Tribes seek order banning digging at Nevada lithium mine
RENO, Nev. (AP) — Two tribes that joined a legal battle over plans to build a mine at the largest known U.S. deposit of lithium urged a judge Thursday to temporarily ban digging for an archaeological survey that they say would desecrate sacred tribal lands in Nevada near the Oregon line.
The Reno-Sparks Indian Colony and Atsa Koodakuh Wyh Nuwu/People of Red Mountain are intervening in a lawsuit that four conservation groups have filed against Lithium Nevada Corp. The tribes say their ancestors were massacred in the late 1800s at the proposed Thacker Pass site that would mine lithium, a key component in electric vehicle batteries. Demand for the mineral is expected to triple over the next five years.
The tribes say the Bureau of Land Management’s approval of the project in December during the final weeks of the Trump administration violates the National Historic Preservation Act because they haven’t been consulted about potential efforts to mitigate damage to their sacred lands.
Building a mine “where our ancestors were massacred — where our ancestors’ bones, blood and flesh form a part of the soil — would be like building a lithium mine over Pearl Harbor, Arlington National Cemetery or the Gettysburg Battlefield,” according to an affidavit that lawyers for the tribes filed Thursday in federal court in Reno with a request to temporarily block the digging.
The Paiutes call Thacker Pass “Pee hee mu’huh,” which means “rotten moon.” Tribal leaders with the Reno-Sparks Indian Colony describe in oral histories how Paiute hunters returned home to find the “elders, women, and children murdered, unburied and rotting with their intestines spread across the sagebrush in this pass shaped like a crescent moon.”
The tribes’ request comes after U.S. District Judge Miranda Du rejected a motion last week from conservationists who sought to block the digging based on claims that it would destroy critical habitat for the sage grouse, an imperiled ground-dwelling bird.
She said during a July 21 hearing on the conservationists’ request that the tribes had a better chance of persuading her to temporarily halt activity at the mine site.
“The argument about irreparable harm is more persuasive — the violation of the National Historic Preservation Act itself,” she said.
Du has ordered the company and the land agency, which is overseen by the Interior Department, to respond to the tribes’ motion by Aug. 12 and has scheduled a hearing later that month.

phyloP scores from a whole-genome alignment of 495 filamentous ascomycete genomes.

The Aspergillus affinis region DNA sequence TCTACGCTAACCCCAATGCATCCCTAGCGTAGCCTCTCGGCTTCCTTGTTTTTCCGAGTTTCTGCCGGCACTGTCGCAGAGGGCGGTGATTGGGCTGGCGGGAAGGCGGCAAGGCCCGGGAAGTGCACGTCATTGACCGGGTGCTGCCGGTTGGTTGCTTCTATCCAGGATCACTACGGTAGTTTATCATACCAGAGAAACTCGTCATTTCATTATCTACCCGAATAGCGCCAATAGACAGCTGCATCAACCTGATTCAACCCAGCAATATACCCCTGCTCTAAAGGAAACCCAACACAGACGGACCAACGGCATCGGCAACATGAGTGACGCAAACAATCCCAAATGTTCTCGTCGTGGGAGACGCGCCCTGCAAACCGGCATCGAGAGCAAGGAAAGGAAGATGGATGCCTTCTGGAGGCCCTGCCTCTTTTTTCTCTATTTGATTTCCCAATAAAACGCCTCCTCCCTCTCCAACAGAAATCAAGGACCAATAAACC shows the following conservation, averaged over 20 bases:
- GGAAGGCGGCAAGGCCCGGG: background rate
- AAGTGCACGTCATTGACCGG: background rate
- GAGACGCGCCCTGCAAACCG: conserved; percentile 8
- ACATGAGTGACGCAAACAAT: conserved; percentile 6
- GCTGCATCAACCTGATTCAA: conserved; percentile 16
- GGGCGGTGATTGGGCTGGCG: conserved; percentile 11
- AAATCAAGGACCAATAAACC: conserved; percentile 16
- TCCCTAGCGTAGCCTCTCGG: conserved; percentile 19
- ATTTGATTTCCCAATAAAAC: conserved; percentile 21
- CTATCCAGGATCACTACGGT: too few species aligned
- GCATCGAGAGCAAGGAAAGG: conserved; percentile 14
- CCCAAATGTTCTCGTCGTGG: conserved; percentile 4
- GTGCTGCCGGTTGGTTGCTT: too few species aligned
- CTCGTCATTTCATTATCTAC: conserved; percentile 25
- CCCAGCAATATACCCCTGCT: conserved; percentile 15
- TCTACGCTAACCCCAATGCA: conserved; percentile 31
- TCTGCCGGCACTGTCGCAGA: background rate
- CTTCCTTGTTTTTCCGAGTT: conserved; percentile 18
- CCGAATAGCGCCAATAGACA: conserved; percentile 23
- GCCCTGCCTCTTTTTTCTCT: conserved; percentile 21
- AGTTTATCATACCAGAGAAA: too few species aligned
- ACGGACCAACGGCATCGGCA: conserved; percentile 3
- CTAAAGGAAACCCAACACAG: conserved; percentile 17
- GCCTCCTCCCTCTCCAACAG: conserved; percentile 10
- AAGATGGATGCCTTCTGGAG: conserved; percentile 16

Lithium Nevada had intended to begin digging trenches this week to gather samples for the survey across about a quarter of an acre.
But government lawyers told the judge last week that some necessary permits were still pending. They agreed to notify Du if they wanted to start digging before Aug. 23 so she could consider an emergency order. She said she doesn’t intend to rule on the merits of the overall case before January.
The Bureau of Land Management says it has been consulting with the three federally recognized tribes at Thacker Pass — the Fort McDermitt Paiute and Shoshone tribes and Winnemucca Indian Colony — about plans on how to treat historic properties.
The agency said it didn’t object to the two other tribes intervening, but Lithium Nevada said it did, partly because it argued Atsa Koodakuh Wyh Nuwu/People of Red Mountain isn’t a tribe defined under the National Historic Preservation Act.
The company said a review has included “substantial consultation” with local tribes that never raised similar concerns, while it spent $10 million on the permitting process for the mine.
Tribal lawyers said in Thursday’s filing that the government also should be consulting with at least nine other tribes in Nevada, California and Oregon with ties to Thacker Pass.
Michon Eben, the Reno-Sparks Indian Colony’s tribal historic preservation officer, said she told federal officials last month that “just because regional tribes have been isolated and forced onto reservations relatively far away from Thacker Pass does not mean these regional tribes do not possess cultural connections to the pass.”
Darranda Hinkey, a Paiute-Shoshone member who serves as secretary of the People of Red Mountain, said the Fort McDermitt tribe “might not exist if not” for the caves and rock outcrops at Thacker Pass where their ancestors hid from American soldiers who were rounding them up “at the point of a gun to force them onto reservations.”
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